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N. Joseph Woodland: Five Facts About the Bar Code Inventor
Posted By Patrick Kiger On December 14, 2012 @ 3:18 pm In Legacy | Comments Disabled
Whether you like using those self-service checkouts at supermarkets and drugstores, or still prefer to have a human clerk scan your purchases, thank Norman Joseph Woodland for the ease and convenience of buying things in the modern world.
It was Woodland – along with Bernard Silver, his classmate at Drexel Institute of Technology (now Drexel University) – who back in the late 1940s invented the bar code, the series of markings on labels that can be read by an optical scanner. Here’s the patent application that Woodland and Silver filed for their invention, which was granted in 1952.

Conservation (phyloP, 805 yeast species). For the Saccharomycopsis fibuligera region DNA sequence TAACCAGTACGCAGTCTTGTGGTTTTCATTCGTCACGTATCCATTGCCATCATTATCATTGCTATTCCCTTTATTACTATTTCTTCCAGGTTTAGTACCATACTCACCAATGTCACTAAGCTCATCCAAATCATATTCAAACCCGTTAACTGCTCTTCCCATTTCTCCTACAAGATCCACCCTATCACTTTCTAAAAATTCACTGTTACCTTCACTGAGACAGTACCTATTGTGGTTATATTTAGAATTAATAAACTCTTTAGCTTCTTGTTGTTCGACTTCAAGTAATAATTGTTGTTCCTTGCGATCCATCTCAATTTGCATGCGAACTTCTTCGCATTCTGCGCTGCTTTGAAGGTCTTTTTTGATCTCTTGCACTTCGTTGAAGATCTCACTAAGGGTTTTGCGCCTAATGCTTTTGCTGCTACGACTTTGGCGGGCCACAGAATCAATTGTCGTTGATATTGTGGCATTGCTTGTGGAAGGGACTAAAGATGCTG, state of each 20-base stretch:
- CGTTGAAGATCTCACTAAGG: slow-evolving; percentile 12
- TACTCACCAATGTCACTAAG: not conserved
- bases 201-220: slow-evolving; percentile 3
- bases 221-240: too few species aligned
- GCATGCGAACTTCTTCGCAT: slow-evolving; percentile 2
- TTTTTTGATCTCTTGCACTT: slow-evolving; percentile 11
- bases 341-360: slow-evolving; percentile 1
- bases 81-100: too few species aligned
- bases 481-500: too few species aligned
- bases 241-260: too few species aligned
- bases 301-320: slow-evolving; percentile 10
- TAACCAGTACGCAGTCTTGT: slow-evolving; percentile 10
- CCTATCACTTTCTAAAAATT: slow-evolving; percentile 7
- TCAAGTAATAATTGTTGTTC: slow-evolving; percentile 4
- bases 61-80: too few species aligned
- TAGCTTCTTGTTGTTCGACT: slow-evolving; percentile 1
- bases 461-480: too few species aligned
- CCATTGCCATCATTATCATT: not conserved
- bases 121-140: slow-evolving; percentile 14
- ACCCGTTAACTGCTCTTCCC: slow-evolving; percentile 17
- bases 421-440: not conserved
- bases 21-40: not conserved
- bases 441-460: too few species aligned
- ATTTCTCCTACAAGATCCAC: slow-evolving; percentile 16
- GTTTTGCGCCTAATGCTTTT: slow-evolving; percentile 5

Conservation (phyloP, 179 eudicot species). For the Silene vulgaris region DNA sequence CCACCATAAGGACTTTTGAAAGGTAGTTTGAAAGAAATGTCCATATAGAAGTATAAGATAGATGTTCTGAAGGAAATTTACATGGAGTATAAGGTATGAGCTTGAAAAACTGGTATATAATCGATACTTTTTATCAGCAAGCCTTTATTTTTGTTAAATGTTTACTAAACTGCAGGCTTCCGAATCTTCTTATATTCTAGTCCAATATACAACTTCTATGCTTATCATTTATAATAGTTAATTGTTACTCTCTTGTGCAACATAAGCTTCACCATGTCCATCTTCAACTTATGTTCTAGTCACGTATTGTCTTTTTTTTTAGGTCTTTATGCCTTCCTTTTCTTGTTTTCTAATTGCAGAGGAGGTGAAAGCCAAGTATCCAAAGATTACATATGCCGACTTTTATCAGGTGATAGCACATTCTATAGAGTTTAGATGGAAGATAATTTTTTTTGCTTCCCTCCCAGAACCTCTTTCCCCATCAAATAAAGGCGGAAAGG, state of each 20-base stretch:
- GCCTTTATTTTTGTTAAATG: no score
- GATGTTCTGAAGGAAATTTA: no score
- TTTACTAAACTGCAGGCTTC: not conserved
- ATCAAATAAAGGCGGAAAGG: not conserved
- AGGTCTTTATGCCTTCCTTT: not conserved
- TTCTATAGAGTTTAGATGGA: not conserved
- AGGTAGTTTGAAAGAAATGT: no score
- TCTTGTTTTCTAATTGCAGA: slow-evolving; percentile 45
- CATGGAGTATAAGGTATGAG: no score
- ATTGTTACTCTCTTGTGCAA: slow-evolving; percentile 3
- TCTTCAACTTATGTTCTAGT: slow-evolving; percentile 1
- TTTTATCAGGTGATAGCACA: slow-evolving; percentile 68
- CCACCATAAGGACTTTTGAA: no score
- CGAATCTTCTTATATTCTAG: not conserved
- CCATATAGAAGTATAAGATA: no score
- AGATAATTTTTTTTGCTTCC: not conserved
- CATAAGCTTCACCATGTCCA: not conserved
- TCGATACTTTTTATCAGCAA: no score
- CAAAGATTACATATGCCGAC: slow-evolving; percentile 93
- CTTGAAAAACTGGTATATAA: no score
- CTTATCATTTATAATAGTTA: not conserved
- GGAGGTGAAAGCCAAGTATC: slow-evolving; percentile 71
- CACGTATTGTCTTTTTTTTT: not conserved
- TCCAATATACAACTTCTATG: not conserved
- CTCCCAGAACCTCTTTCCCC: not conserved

Woodland, who passed away on Dec. 9 at age 91 in Edgewater, N.J., saved shoppers countless minutes that clerks once needed to recall prices or consult a list and to then punch keys on old-fashioned cash registers. An estimated 5 billion products are scanned each day using Woodland and Silver’s invention, according to this Reuters article. Bar codes are also used for everything from tracking mail to encoding medical information.
Here are five intriguing facts about Woodland and his invention.
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